Tom Orry, Editorial Director - Mass Effect/Mass Effect 2, Xbox 360

So, I wish I'd played Mass Effect a lot earlier. It's brilliant, and the fact that it still stands out as different to most games almost six years after its release is incredible. Forcing people in the office to talk to me about it despite them finishing the game eons ago probably felt a bit like torture, but it's amazing to hear other people's tales about what happened and who survived. I'd been so blinkered to the Mass Effect series that I knew next to nothing about it going in, so it was a genuine surprise when major events took place.

The day after finishing Mass Effect I jumped straight into the sequel, and boy is that a very different game. It's undeniably a sleeker product, with a massive jump in production quality, but the shift to Gears of War controls took some getting used to. The mechanics are smoother, but it just doesn't feel very Mass Effect. I'm sure this feeling will pass (Mass Effect 2 is widely considered the best of the trilogy) once I meet up with some of the old crew.

Simon Miller, Editor-In-Chief - Splinter Cell: Blacklist, Xbox 360

If I were a game - I'm not, by the way - I would never choose to be released when Splinter Cell: Blacklist is currently scheduled for. Stuck between the end of this generation and the next, it also has to contend with all the other last hurrahs of this console cycle including Batman. Lovely, wonderful Batman...

While it can easily hold its own, it's just a shame that everyone focuses on this aspect because Blacklist is pretty good. There's a definite sense that it's more stealth-orientated than Conviction, and the returning Spys vs. Mercs is just excellent. I'd buy it just for that. The fact it's been broken into pieces - so you'll be rewarded more for hiding in the shadows and less for playing it like COD - means some concessions have been made, but it's definitely entertaining.

The days of Chaos Theory may never return, but I still do like what Splinter Cell is this year.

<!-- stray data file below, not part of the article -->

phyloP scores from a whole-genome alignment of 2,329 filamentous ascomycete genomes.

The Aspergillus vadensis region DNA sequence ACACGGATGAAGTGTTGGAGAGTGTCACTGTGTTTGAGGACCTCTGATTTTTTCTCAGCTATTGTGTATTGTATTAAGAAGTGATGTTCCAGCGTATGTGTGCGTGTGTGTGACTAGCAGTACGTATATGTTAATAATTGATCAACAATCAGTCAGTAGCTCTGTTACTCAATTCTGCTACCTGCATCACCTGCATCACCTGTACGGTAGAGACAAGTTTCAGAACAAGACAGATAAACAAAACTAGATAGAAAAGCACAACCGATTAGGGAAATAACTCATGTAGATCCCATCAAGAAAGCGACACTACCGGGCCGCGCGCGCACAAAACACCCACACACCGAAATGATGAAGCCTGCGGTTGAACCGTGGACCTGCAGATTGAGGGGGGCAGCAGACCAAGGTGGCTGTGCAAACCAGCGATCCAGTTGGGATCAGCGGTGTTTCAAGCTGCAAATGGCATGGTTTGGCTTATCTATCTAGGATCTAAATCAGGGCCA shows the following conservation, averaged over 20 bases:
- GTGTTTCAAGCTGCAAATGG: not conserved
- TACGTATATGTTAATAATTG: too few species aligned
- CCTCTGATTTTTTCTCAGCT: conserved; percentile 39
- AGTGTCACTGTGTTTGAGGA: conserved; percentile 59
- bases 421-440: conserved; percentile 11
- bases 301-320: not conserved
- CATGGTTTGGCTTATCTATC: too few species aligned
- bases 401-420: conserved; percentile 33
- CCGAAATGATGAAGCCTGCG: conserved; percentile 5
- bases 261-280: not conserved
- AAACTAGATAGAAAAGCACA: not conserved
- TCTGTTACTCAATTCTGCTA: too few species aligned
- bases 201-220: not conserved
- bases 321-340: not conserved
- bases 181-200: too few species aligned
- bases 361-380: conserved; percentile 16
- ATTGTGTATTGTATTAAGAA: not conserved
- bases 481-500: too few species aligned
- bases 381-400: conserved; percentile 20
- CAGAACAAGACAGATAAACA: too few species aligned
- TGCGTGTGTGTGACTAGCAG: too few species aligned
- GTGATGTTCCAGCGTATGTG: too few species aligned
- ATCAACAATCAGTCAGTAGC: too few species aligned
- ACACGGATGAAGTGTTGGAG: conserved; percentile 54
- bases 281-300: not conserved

David Scammell, Deputy News Editor - Pure Football, Xbox 360

I know, I know. It's a rubbish football game, right? Well, as much as everybody else on the team disagrees with me, not entirely. I've owned Pure Football for a number of years now, but other than getting the impression that it's a little bit shite, I've never really known what it's all about. I mean, I've had an idea: I've always expected it to be a spiritual successor to the no-nonsense PS2 footie-fouler Red Card. And in a way it is. You can still blast in with bone-crunching slide tackles and get away scot-free. But it isn't a 'proper' football game. It's a fast-paced, five-a-side, third-person arcade footie 'em up, a little like FIFA Street crossed with Libero Grande.

The box makes no mention of this. In fact, there's no way of knowing that Pure Football isn't actually about pure football until you load it up. But - and this is where it starts to get a little more interesting - it should never have been released in a box in the first place.

Pure Football strikes me as one of the first casualties of 2010's emerging digital distribution market, when publishers still weren't entirely sure how best to split their product ranges between retail and digital. Had this launched as an 800 point download rather than a £40 disc, it could have been accepted as a cheap and cheerful arcade kickabout rather than a deeply flawed big box release. Misunderstood gem? Certainly not. Mishandled throwaway fun? Absolutely.

Steve Burns, Reviews and Features Editor - Dark Souls, PC

It's Steam sale time, and so far I've bought... nothing. There are two reasons for this: one is that I seem to own a lot of the games on offer. Two: I missed out on Football Manager 2013's sale. So I've had to resort to downloading the demo - a sad state of affairs, but one that's probably for the best. Because even from this small chunk of the game I can see myself becoming hopelessly addicted, and there's only room for one time-sink at the moment: Dark Souls. Sorry, Manchester United.